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The Most Dangerous Hike in Hawaii

The Kalalau Trail

The Kalalau Trail has earned a reputation as the most dangerous hike in Hawaii and one of the most menacing hikes on the planet; it is also one of the most stunning.  In the past several years there have been numerous accounts of hikers becoming stuck and even killed on the trail. Before anyone embarks on the Kalalau Trail they should be well aware of potentially dangerous obstacles and follow the rules defined by the State of Hawaii.

An Overview

The Kalalau trail provides the only land access to the outer most part of the Na Pali Coast, offering other worldly views that are truly awe-inspiring, but only to the hikers that can brave this rigorous trek. Kauai is one of the slipperiest, wettest places in the United States. When this rainy climate meets towering sea cliffs, rocky paths, falling rocks it makes for an eventful adventure. This is a hike for experienced hikers that know when to turn back. At times, the trail must close unexpectedly because it’s simply too dangerous for visitors. The hike’s numerous valleys flash flooding is common, is especially in Box Canyon. The Kalalau trail is approximately 22 miles, most hikers need at least two days to complete the hike in-and-out. Camping is only allowed in Hanakoa Valley and Kalalau Beach, permits are mandatory.

The Kalalau Trail is certainly not a hike for the weak of heart or timid but if you are an experienced hiker you should be able to complete it. Prepare in advance. Remember that there is no fresh drinking water on the trail; you must pack-out all of your belongings; and do not hike without a permit. It is also wise to bring proper hiking equipment, including trekking poles. If you prepare in advanced you should have an experience that is unfathomable for words.  Listen to your gut.  Look well to each step. Happy hiking.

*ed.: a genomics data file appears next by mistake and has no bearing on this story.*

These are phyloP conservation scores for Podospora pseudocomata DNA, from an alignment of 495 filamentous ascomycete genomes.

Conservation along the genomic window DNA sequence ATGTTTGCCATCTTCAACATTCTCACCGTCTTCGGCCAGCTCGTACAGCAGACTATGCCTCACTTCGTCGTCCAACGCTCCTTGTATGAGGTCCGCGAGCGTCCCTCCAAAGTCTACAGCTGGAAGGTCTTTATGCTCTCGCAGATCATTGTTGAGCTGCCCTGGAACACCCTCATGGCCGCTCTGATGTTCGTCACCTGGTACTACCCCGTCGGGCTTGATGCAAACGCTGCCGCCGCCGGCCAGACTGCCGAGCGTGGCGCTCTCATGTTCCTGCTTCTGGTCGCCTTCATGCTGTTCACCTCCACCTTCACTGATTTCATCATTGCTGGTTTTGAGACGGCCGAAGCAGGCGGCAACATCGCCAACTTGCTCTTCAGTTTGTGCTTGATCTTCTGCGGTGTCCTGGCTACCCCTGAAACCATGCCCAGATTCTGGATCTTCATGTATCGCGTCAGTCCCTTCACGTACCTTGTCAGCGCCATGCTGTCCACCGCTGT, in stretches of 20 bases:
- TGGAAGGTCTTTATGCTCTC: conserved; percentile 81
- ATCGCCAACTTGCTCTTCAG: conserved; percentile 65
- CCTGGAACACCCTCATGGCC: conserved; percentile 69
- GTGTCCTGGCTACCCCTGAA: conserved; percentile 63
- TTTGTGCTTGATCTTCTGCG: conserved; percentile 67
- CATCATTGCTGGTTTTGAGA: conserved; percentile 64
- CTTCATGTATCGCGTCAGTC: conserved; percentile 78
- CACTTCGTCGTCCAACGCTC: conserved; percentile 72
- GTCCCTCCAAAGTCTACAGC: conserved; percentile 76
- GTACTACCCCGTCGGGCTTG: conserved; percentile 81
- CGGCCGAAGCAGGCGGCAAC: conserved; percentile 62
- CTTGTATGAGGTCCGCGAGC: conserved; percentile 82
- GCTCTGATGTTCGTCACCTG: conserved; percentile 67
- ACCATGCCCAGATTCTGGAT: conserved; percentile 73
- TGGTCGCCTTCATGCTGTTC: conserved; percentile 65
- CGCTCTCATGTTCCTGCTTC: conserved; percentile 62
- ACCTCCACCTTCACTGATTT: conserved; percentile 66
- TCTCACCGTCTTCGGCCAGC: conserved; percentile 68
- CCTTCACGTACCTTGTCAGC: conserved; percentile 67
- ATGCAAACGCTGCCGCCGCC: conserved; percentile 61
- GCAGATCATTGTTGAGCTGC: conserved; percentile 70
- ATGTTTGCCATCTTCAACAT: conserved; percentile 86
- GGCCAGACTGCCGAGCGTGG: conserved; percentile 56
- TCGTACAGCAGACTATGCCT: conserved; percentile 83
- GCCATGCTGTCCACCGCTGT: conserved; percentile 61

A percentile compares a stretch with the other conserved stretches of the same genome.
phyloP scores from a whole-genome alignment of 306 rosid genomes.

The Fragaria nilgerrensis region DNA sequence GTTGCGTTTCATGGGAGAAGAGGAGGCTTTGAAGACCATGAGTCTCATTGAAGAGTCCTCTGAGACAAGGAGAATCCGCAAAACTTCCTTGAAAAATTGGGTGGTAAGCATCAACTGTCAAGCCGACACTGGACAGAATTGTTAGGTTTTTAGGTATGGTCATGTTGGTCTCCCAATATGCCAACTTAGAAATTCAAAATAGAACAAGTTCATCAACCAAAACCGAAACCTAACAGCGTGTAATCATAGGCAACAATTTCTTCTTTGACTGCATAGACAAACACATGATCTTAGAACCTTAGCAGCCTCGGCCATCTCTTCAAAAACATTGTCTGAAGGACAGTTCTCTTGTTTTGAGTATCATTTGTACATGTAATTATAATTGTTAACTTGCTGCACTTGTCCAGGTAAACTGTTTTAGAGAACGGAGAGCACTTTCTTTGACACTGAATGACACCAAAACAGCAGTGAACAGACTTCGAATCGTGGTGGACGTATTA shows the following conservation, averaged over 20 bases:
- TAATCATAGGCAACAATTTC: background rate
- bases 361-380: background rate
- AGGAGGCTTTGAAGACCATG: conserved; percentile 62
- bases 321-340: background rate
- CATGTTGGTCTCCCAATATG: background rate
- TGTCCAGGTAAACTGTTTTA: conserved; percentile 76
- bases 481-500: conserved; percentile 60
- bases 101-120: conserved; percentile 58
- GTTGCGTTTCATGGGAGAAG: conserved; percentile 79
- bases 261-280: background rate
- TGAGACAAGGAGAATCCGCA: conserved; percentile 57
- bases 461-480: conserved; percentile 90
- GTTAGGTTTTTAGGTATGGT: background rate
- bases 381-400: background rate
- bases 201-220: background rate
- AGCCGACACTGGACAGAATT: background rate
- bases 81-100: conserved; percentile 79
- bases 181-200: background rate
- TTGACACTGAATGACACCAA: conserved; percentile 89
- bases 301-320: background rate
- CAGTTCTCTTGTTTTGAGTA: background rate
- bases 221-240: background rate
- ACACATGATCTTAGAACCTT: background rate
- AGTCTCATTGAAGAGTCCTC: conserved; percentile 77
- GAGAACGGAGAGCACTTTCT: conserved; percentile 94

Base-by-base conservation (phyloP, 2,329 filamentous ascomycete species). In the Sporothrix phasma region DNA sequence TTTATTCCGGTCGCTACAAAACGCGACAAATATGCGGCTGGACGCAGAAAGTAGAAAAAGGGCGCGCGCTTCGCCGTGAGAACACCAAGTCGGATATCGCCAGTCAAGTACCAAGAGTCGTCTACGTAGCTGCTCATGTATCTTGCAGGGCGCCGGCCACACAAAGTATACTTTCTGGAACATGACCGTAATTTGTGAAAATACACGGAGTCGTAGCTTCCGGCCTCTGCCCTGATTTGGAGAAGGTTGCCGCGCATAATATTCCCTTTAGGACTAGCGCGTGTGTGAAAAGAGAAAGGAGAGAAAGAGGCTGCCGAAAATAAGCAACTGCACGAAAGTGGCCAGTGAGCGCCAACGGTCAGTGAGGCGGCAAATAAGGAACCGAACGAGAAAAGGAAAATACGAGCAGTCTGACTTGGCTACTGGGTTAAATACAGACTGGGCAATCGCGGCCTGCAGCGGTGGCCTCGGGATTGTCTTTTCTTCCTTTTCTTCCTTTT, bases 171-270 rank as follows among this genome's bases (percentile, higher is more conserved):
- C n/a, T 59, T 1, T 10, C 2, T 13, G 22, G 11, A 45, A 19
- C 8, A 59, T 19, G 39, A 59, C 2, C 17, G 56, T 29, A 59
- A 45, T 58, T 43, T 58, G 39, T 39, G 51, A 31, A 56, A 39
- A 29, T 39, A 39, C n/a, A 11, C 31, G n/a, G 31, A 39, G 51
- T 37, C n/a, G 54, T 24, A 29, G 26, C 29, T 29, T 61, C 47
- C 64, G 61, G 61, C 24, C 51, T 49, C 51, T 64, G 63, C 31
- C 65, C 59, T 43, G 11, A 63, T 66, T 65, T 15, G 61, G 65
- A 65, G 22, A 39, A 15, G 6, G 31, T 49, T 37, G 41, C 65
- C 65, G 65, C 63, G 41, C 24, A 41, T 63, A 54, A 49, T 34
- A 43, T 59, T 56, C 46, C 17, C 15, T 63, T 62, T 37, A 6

Thank you for reading Big Island Flow.

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The Wettest Mountain on Planet Earth

Kauai is a small, rainy island resting at the top of Hawaii’s island chain. It is the oldest of the Hawaiian Islands and it is known for dramatic landscapes, gorgeous plant life, and oxygen-rich air. Kauai’s age has allowed the landmass time to form stunning mountains, making it a great place for climbing, mountaineering, and hiking. This article will specifically highlight Mount Waialeale.

An Ecological Paradise

Mount Waialeale is the second highest mountain on Kauai.  In the Hawaiian language, Waialeale translates to “overflowing water” or “rippling water”. This peak is a great place for a number of adventurous activities but visitors should approach the landmass with caution; it is one of the rainiest summits on earth. Mount Waialeale is home to a number of rare plants, making it a dream destination for botanists and ecologists.

Wettest Mountain on Earth

The summit has a number of trails but they are often difficult to find and even more challenging to hike in wet weather (which is constant). Luckily, travelers can still visit one of the wettest places on Earth with the help of a guided tour or an adventure in a 4-wheel drive off-road vehicle. Typically, this mountain requires a mixture of hiking and driving along with an adventurous, flexible spirit. Before embarking on your trek be sure that you are prepared and willing to adapt to your surroundings. There are number of different guided hikes available to beginners and expert hikers. Still, it is highly encouraged that visitors (regardless of their skill level) tackle this mountain with someone familiar with the terrain.

Ambitious Topography

Mount Waialeale attracts visitors to its tropical, rainy climate and ambitious topography. While reaching the top of Mount Waialeale is a bold challenge and sometimes simply, impossible, the hike is intriguing.  Mount Waialeale is absolutely worth a visit.

Thank you for reading Big Island Flow.